Consider the following possibly familiar situation. Let us assume that you, the reader, are a musical novice, and you therefore know nothing about jazz. You and some friends go to a jazz club, however, and there’s a trio playing (piano, bass, drums). Throughout each tune the trio weaves its way through esoteric chord changes, constantly adapting to one another’s improvised flourishes and syncopations. You, the novice, of course have no idea what’s going on, but assuming the musicians are at least decent the following two statements could most likely be made. First, you’re probably enjoying the music, at least somewhat. And second, you can appreciate and admire the talent of the musicians, the hard work that they’ve put in to accomplish what they’re doing in front of you, and you might even respect and look up to the musicians themselves for their devotion to the craft.
Now consider the following possibly less familiar situation. Suppose instead of seeing professional musicians “do what they do”, you were seeing professional mathematicians “do what they do”. Now, this is a somewhat hard example because one rarely gets to observe a mathematician do his/her work in real time, but fortunately we don’t even need to concoct an example of this. We merely need to reflect on what the general public’s reaction to the existence of a professional mathematician at all would be. I believe, in general and with sufficient observational evidence to back it up, that the response of the general populace to the realization that there are professional mathematicians is “WHY?!”.
This is not a “why?” as in “why do we need people to do math?”, because I think almost everyone believes that “math is important” is a true statement (to some extent), and therefore that people understand that mathematicians should exist. Instead, this “why?!” is more along the lines of “why would anyone CHOOSE to be a professional mathematician?”.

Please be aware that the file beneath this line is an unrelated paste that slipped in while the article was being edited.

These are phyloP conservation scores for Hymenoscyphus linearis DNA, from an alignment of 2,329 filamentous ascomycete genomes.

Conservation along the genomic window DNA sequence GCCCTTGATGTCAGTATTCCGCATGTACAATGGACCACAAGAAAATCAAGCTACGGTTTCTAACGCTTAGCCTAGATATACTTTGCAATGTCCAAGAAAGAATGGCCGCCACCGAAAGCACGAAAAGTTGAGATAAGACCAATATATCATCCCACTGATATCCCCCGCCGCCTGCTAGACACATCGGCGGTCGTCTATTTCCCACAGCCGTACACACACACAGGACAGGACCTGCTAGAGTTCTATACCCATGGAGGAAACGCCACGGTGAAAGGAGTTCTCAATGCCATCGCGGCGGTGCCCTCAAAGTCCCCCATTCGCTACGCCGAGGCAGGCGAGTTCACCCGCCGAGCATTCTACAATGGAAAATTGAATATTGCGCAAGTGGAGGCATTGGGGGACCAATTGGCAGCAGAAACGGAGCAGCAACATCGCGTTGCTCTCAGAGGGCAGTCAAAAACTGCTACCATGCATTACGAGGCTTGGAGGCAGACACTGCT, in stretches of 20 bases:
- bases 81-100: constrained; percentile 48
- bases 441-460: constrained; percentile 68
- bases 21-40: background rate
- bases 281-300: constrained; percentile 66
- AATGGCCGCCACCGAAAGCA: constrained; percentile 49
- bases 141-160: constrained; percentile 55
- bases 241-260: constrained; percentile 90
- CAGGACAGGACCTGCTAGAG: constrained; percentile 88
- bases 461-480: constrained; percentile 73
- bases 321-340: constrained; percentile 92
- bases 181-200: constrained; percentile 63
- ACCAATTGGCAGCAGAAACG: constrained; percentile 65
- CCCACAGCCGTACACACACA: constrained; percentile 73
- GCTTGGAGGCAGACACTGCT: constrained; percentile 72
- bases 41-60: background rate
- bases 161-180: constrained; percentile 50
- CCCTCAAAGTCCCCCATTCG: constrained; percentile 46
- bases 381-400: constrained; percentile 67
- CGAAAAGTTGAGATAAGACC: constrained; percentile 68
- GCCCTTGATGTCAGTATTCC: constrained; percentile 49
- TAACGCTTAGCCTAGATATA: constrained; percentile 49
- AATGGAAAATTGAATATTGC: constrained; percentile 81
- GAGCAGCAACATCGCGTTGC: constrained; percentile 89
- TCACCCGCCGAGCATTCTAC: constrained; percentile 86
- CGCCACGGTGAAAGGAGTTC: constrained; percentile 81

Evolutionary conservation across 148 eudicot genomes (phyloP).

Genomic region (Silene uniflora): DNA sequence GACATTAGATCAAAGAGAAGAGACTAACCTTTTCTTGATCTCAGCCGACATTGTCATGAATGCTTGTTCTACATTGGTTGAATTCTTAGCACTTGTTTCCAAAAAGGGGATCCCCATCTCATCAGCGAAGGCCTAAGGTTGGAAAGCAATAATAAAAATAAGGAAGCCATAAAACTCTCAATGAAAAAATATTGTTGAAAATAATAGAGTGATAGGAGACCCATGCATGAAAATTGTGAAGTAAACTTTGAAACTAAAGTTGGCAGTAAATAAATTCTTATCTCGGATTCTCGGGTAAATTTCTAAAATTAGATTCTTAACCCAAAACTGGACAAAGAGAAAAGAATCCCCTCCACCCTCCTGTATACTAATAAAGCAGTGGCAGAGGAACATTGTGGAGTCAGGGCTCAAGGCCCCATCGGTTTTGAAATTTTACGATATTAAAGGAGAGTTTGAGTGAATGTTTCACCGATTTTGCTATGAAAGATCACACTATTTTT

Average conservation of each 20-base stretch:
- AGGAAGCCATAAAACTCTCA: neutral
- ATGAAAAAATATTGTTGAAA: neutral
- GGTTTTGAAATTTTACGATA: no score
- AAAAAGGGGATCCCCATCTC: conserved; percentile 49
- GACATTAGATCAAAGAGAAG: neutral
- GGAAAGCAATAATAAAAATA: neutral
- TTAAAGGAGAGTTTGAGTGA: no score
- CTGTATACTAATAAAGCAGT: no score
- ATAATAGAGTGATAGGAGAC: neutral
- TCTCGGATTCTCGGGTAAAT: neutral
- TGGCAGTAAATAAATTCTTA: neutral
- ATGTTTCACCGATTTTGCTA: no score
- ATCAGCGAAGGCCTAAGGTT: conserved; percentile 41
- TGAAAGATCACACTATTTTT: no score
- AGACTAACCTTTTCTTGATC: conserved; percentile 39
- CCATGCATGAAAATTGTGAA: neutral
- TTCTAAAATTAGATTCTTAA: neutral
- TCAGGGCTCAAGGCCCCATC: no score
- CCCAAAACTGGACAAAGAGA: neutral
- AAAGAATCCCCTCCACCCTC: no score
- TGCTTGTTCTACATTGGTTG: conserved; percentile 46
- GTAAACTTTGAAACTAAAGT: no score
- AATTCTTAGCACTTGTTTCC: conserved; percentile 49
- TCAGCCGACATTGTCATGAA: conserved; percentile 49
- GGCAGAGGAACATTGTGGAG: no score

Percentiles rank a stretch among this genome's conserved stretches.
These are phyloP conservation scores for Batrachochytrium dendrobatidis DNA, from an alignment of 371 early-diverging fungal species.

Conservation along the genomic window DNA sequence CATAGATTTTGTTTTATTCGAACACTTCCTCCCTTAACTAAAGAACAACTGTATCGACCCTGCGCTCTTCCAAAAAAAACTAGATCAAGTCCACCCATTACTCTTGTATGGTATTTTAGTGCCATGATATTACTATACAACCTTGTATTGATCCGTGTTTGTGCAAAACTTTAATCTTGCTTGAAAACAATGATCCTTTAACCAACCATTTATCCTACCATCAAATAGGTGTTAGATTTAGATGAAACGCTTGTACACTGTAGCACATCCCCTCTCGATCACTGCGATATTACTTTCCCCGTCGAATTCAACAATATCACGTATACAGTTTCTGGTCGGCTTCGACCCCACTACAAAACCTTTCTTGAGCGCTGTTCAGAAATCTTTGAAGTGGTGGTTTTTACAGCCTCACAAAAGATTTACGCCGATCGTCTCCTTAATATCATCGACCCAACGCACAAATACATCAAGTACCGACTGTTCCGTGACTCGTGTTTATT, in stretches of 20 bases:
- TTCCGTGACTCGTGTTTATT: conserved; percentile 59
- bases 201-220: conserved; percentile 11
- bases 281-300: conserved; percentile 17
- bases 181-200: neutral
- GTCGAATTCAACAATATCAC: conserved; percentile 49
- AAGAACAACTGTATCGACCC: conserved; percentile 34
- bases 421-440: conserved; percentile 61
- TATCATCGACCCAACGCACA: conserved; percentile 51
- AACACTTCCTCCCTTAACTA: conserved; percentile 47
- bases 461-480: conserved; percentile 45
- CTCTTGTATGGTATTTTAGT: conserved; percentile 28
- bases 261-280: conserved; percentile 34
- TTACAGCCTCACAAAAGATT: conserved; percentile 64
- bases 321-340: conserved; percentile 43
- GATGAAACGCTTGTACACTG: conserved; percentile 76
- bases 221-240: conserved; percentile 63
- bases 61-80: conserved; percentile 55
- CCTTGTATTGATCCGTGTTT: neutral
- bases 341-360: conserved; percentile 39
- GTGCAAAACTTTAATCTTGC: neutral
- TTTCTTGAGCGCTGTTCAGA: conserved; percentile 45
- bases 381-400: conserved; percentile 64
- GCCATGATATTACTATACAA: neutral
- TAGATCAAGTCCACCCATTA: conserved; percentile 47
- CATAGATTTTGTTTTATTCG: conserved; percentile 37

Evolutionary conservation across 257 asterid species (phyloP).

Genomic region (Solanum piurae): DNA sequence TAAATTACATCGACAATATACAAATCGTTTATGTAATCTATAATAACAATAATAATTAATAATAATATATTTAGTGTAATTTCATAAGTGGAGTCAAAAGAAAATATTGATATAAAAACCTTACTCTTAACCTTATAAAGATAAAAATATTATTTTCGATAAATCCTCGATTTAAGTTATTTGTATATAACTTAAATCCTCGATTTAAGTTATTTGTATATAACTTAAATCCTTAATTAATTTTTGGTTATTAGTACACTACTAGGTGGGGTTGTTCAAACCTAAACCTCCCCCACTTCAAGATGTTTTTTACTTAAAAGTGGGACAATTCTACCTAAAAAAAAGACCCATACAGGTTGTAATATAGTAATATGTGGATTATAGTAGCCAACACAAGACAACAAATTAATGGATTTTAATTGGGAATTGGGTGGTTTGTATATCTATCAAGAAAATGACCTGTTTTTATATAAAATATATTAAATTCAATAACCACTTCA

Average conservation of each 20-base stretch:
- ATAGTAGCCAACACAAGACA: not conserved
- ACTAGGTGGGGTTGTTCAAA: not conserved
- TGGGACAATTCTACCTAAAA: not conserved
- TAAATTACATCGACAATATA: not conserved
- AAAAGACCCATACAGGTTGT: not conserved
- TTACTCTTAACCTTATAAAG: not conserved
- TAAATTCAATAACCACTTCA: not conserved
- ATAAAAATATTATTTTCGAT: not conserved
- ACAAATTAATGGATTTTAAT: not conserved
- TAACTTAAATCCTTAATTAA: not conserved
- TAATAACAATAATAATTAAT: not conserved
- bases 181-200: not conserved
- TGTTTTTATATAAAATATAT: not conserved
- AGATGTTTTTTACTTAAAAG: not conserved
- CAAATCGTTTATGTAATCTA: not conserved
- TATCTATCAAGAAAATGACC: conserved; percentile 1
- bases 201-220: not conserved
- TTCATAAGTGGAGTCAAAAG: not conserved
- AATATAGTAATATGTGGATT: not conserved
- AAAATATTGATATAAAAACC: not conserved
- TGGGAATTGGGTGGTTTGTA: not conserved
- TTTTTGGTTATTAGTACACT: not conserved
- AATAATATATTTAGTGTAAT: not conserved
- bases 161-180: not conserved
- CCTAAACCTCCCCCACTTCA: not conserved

Note how this is in stark contrast to the reaction of seeing a professional musician. No one questions why anyone would become a professional musician, or painter, or architect. Conversely (almost) everyone wonders why anyone would WANT to do math. But why is this? After all, musicians, painters, architects, and mathematicians all a) deal with esoteric concepts that take years to fully understand and b) spend years working in solitude on these ideas. So the answer can’t be that “math is hard” or that “mathematicians are weird”. I would argue that being good at math is just as “hard” as being good at music, painting, and architecture (in the sense that they all take comparable amounts of time, energy, and focus to master), and that professional mathematicians are just as “weird” as their counterparts in other fields (by “weird” I actually just mean passionate and enthusiastic).
So then why is there such a “mathematical double standard”? I believe the answer is easy. Subjects like music, painting, writing, and architecture, are all COOL. People generally know that the core ideas of these crafts are interesting, beautiful, and worthy of committing one’s life to the study of. Thus, when a non-musician meets a professional musician, they can at least think “hey, I have no ability to understand what you really do and think about, but I think that what you do and think about is COOL and interesting, so I’ll respect and admire you for devoting your life to it”. Let’s compare that to the thought that often happens when a non-mathematician meets a mathematician: “Hey, I have no ability to understand what you really do or think about, and I also hate math a lot, so I have no idea why you’d EVER want to purposefully devote time to the subject, and therefore you’re weird and I’m confused by your existence”.
Now I’m not saying that we need to make mathematicians replace the jocks as the cool kids in high school. Instead what I’m saying is that we need to make math itself COOL in the following particular sense: we need to make people understand that the core ideas and thought processes in math are cool and interesting and worthy of purposefully devoting one’s time to. THIS is the only way people will start to change their opinions about math, even if they don’t decide to pursue math seriously, just as I wouldn’t want everyone who has ever gone to a jazz club to attempt to become a professional musician. Luckily, math really IS cool and interesting! Just usually not the math that is actually in the curriculum. And THIS is why we need the actual core ideas and thought processes of math—abstraction, proof, rigor—to be made more apparent.